As Father Time approached Baby New Year, I caught him whispering something in the child's ear. The news couldn't have been anything good because it led to a frown.
More unemployment maybe? Higher gas prices? More foreclosures? Another conflict perhaps?
Whatever may be in store for 2012, count on progress being somewhere in the mix. For better or worse. Is the world moving too fast? Are we keeping pace with technology? One of my children has no home telephone and doesn't know what a postage stamp looks like.
Like him, the other two let their cell phones do the talking and figuring. They could go for months inside a fallout shelter and still keep in touch with the outside world.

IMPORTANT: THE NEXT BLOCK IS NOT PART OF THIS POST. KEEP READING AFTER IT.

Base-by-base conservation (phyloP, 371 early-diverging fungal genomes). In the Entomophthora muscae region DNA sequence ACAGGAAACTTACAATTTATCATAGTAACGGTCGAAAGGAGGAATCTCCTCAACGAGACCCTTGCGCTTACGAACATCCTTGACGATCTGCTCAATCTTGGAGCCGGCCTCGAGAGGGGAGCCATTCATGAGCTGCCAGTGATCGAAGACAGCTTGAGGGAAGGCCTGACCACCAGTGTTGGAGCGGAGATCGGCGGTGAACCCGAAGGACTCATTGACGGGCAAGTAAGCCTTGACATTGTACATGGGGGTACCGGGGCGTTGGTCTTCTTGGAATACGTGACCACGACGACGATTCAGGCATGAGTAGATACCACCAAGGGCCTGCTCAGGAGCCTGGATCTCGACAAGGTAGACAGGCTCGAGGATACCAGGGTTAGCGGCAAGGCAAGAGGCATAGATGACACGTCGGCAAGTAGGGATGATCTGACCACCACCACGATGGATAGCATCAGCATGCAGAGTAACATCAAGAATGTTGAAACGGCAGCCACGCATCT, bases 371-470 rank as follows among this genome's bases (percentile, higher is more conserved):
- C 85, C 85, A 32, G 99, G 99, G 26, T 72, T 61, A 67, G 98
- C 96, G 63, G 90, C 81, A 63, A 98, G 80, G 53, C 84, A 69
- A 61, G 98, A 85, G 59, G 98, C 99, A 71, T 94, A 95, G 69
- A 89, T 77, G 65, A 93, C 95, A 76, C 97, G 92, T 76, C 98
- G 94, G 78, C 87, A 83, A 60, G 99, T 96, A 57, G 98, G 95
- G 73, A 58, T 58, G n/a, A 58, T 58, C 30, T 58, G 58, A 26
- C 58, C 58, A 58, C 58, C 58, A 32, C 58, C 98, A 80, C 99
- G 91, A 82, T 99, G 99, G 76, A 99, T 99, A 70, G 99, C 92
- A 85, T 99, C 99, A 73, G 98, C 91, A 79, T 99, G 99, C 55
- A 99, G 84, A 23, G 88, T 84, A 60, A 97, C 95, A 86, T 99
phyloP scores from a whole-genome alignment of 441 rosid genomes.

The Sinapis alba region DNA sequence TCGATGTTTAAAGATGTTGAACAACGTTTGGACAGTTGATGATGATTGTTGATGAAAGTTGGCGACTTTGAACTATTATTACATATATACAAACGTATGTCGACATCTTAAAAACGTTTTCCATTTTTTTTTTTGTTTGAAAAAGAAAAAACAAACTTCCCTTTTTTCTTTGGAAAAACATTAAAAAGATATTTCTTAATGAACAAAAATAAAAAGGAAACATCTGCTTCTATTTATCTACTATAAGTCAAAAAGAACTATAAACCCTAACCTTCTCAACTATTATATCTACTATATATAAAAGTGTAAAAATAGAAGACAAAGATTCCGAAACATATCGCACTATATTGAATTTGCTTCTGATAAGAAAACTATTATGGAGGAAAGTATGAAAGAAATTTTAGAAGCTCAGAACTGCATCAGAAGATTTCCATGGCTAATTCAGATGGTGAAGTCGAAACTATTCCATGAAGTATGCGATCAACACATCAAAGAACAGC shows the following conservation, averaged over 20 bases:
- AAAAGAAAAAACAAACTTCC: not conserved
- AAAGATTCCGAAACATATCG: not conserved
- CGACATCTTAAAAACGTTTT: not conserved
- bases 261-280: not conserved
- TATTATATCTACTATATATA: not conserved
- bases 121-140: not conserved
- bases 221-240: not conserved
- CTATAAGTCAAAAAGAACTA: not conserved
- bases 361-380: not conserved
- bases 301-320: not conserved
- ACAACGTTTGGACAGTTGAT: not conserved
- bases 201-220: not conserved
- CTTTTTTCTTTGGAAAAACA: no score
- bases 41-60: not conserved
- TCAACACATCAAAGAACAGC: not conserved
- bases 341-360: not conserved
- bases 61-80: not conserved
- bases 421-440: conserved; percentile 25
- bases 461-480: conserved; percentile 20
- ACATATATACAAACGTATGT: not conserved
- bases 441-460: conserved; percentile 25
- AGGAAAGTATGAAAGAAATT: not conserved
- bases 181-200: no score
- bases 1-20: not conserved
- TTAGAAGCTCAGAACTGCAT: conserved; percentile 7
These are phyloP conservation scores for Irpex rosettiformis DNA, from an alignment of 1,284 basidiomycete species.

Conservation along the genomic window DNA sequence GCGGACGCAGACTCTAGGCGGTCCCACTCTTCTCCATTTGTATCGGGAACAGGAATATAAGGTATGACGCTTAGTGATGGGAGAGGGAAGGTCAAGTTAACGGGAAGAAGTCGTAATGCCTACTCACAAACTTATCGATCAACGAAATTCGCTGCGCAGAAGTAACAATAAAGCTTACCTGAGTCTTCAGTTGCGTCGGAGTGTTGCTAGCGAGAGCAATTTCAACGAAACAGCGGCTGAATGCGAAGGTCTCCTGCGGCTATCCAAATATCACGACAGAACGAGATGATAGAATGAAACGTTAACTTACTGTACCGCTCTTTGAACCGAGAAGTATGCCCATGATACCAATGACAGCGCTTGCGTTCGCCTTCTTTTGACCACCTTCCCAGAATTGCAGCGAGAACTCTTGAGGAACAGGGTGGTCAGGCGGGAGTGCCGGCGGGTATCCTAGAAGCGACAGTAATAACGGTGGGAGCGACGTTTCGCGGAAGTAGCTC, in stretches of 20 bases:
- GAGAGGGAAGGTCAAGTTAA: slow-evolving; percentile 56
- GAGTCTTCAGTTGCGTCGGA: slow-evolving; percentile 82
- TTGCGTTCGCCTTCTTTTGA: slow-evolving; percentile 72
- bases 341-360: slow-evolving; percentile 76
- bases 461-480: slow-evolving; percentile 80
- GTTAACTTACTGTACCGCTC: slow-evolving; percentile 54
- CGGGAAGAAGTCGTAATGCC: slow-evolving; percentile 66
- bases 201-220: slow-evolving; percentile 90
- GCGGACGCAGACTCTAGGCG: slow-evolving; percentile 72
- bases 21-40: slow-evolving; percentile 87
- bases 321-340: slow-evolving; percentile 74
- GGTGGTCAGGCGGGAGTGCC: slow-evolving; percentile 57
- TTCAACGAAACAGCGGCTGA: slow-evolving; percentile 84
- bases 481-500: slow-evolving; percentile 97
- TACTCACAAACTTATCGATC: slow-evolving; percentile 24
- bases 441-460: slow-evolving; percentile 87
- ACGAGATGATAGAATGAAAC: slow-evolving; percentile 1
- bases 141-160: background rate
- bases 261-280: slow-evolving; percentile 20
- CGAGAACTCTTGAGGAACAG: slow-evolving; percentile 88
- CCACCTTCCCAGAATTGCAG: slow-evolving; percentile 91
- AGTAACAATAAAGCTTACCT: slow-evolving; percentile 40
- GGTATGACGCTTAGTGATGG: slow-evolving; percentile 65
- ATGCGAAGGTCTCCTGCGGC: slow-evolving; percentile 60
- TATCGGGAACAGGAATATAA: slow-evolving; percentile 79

Maybe it's me. The older I get, the less tolerance I seem to have for progress. You're looking at the guy who balked when electric typewriters replaced the manual. When computers came along, I came very close to leaving journalism because I felt intimidated by all this jazz.
I also felt the same way about microwaves, DVD players, and iPods. When Blackberries hit the market, I thought they were something you threw into a cereal bowl.
You know what they say. Progress always means change ... but change doesn't always mean progress. Stretching the point, city traffic, for example, moved faster in the horse-and-buggy days.
I finally saw the movie "The Time Machine." Being a big science fiction buff and aficionado of H.G. Wells, I enjoyed the book back in my high school days but somehow never saw it screened until a friend loaned me his copy.
In it, the lead character invents this concoction that travels through time. He finally lands in the year 8,000 and the world he sees is hardly what he would ever imagine. The moon has shattered and the human race is divided into two classes — those who live by light and others prone to darkness.